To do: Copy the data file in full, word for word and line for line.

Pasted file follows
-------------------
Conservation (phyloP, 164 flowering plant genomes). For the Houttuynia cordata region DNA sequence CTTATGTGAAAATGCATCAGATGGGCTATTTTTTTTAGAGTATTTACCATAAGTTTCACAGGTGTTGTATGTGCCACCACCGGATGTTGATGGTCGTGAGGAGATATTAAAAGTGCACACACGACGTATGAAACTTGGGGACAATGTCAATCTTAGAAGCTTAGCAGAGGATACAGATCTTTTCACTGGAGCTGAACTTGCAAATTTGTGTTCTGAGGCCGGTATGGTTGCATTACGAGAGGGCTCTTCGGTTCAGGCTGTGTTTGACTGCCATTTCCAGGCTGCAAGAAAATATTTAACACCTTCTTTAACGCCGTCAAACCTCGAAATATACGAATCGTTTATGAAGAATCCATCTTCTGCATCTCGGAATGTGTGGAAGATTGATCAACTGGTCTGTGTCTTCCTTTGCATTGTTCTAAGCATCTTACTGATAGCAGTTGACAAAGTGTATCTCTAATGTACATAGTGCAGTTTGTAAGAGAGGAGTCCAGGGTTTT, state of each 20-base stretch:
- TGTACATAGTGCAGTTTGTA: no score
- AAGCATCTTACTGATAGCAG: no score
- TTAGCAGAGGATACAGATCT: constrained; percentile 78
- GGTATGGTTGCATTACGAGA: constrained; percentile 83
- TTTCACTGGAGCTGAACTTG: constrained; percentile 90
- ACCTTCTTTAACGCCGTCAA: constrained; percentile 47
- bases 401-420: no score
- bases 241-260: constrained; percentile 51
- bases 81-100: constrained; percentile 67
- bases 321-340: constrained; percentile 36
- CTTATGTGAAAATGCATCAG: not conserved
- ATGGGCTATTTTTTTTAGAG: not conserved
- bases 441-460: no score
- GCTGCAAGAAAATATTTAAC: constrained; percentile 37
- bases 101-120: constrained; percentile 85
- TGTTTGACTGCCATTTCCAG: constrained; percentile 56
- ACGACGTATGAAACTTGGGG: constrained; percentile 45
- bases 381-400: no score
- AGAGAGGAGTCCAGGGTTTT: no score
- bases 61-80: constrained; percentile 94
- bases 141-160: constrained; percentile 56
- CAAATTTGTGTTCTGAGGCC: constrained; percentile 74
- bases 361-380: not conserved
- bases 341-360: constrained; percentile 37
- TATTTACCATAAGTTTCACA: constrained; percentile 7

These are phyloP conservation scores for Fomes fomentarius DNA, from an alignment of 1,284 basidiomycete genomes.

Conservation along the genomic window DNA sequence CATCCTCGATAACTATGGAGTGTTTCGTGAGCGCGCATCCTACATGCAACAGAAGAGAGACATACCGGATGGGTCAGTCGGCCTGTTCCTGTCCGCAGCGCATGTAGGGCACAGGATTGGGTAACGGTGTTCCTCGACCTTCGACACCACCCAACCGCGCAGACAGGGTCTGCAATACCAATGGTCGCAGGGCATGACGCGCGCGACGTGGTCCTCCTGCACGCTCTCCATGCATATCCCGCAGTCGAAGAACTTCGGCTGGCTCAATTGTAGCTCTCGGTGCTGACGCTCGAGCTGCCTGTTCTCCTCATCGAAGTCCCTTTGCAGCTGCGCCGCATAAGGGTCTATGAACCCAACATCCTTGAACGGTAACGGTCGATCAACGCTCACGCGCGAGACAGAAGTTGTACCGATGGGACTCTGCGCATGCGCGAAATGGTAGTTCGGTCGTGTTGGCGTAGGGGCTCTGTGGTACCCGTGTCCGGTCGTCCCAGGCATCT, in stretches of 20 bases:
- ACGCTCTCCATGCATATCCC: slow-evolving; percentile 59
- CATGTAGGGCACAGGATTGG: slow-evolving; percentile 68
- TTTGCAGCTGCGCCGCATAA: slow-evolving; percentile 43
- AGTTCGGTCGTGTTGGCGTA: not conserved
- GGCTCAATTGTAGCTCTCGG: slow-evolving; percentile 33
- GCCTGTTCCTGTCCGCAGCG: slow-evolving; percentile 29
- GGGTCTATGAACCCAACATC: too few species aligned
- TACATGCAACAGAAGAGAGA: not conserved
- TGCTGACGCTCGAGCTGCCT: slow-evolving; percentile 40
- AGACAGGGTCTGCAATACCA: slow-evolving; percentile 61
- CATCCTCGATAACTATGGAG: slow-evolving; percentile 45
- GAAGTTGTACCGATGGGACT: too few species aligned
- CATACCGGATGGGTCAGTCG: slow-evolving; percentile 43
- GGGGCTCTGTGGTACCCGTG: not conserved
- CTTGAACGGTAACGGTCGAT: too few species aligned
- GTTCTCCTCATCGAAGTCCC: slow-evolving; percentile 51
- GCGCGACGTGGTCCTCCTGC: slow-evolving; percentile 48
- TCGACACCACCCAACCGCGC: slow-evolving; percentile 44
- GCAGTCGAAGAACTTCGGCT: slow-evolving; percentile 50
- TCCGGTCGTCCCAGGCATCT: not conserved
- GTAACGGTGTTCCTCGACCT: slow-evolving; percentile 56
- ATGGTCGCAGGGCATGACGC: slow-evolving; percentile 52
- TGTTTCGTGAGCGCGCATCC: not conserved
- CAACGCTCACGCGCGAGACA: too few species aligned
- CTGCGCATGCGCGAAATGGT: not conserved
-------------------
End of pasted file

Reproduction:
Conservation (phyloP, 164 flowering plant genomes). For the Houttuynia cordata region DNA sequence CTTATGTGAAAATGCATCAGATGGGCTATTTTTTTTAGAGTATTTACCATAAGTTTCACAGGTGTTGTATGTGCCACCACCGGATGTTGATGGTCGTGAGGAGATATTAAAAGTGCACACACGACGTATGAAACTTGGGGACAATGTCAATCTTAGAAGCTTAGCAGAGGATACAGATCTTTTCACTGGAGCTGAACTTGCAAATTTGTGTTCTGAGGCCGGTATGGTTGCATTACGAGAGGGCTCTTCGGTTCAGGCTGTGTTTGACTGCCATTTCCAGGCTGCAAGAAAATATTTAACACCTTCTTTAACGCCGTCAAACCTCGAAATATACGAATCGTTTATGAAGAATCCATCTTCTGCATCTCGGAATGTGTGGAAGATTGATCAACTGGTCTGTGTCTTCCTTTGCATTGTTCTAAGCATCTTACTGATAGCAGTTGACAAAGTGTATCTCTAATGTACATAGTGCAGTTTGTAAGAGAGGAGTCCAGGGTTTT, state of each 20-base stretch:
- TGTACATAGTGCAGTTTGTA: no score
- AAGCATCTTACTGATAGCAG: no score
- TTAGCAGAGGATACAGATCT: constrained; percentile 78
- GGTATGGTTGCATTACGAGA: constrained; percentile 83
- TTTCACTGGAGCTGAACTTG: constrained; percentile 90
- ACCTTCTTTAACGCCGTCAA: constrained; percentile 47
- bases 401-420: no score
- bases 241-260: constrained; percentile 51
- bases 81-100: constrained; percentile 67
- bases 321-340: constrained; percentile 36
- CTTATGTGAAAATGCATCAG: not conserved
- ATGGGCTATTTTTTTTAGAG: not conserved
- bases 441-460: no score
- GCTGCAAGAAAATATTTAAC: constrained; percentile 37
- bases 101-120: constrained; percentile 85
- TGTTTGACTGCCATTTCCAG: constrained; percentile 56
- ACGACGTATGAAACTTGGGG: constrained; percentile 45
- bases 381-400: no score
- AGAGAGGAGTCCAGGGTTTT: no score
- bases 61-80: constrained; percentile 94
- bases 141-160: constrained; percentile 56
- CAAATTTGTGTTCTGAGGCC: constrained; percentile 74
- bases 361-380: not conserved
- bases 341-360: constrained; percentile 37
- TATTTACCATAAGTTTCACA: constrained; percentile 7

These are phyloP conservation scores for Fomes fomentarius DNA, from an alignment of 1,284 basidiomycete genomes.

Conservation along the genomic window DNA sequence CATCCTCGATAACTATGGAGTGTTTCGTGAGCGCGCATCCTACATGCAACAGAAGAGAGACATACCGGATGGGTCAGTCGGCCTGTTCCTGTCCGCAGCGCATGTAGGGCACAGGATTGGGTAACGGTGTTCCTCGACCTTCGACACCACCCAACCGCGCAGACAGGGTCTGCAATACCAATGGTCGCAGGGCATGACGCGCGCGACGTGGTCCTCCTGCACGCTCTCCATGCATATCCCGCAGTCGAAGAACTTCGGCTGGCTCAATTGTAGCTCTCGGTGCTGACGCTCGAGCTGCCTGTTCTCCTCATCGAAGTCCCTTTGCAGCTGCGCCGCATAAGGGTCTATGAACCCAACATCCTTGAACGGTAACGGTCGATCAACGCTCACGCGCGAGACAGAAGTTGTACCGATGGGACTCTGCGCATGCGCGAAATGGTAGTTCGGTCGTGTTGGCGTAGGGGCTCTGTGGTACCCGTGTCCGGTCGTCCCAGGCATCT, in stretches of 20 bases:
- ACGCTCTCCATGCATATCCC: slow-evolving; percentile 59
- CATGTAGGGCACAGGATTGG: slow-evolving; percentile 68
- TTTGCAGCTGCGCCGCATAA: slow-evolving; percentile 43
- AGTTCGGTCGTGTTGGCGTA: not conserved
- GGCTCAATTGTAGCTCTCGG: slow-evolving; percentile 33
- GCCTGTTCCTGTCCGCAGCG: slow-evolving; percentile 29
- GGGTCTATGAACCCAACATC: too few species aligned
- TACATGCAACAGAAGAGAGA: not conserved
- TGCTGACGCTCGAGCTGCCT: slow-evolving; percentile 40
- AGACAGGGTCTGCAATACCA: slow-evolving; percentile 61
- CATCCTCGATAACTATGGAG: slow-evolving; percentile 45
- GAAGTTGTACCGATGGGACT: too few species aligned
- CATACCGGATGGGTCAGTCG: slow-evolving; percentile 43
- GGGGCTCTGTGGTACCCGTG: not conserved
- CTTGAACGGTAACGGTCGAT: too few species aligned
- GTTCTCCTCATCGAAGTCCC: slow-evolving; percentile 51
- GCGCGACGTGGTCCTCCTGC: slow-evolving; percentile 48
- TCGACACCACCCAACCGCGC: slow-evolving; percentile 44
- GCAGTCGAAGAACTTCGGCT: slow-evolving; percentile 50
- TCCGGTCGTCCCAGGCATCT: not conserved
- GTAACGGTGTTCCTCGACCT: slow-evolving; percentile 56
- ATGGTCGCAGGGCATGACGC: slow-evolving; percentile 52
- TGTTTCGTGAGCGCGCATCC: not conserved
- CAACGCTCACGCGCGAGACA: too few species aligned
- CTGCGCATGCGCGAAATGGT: not conserved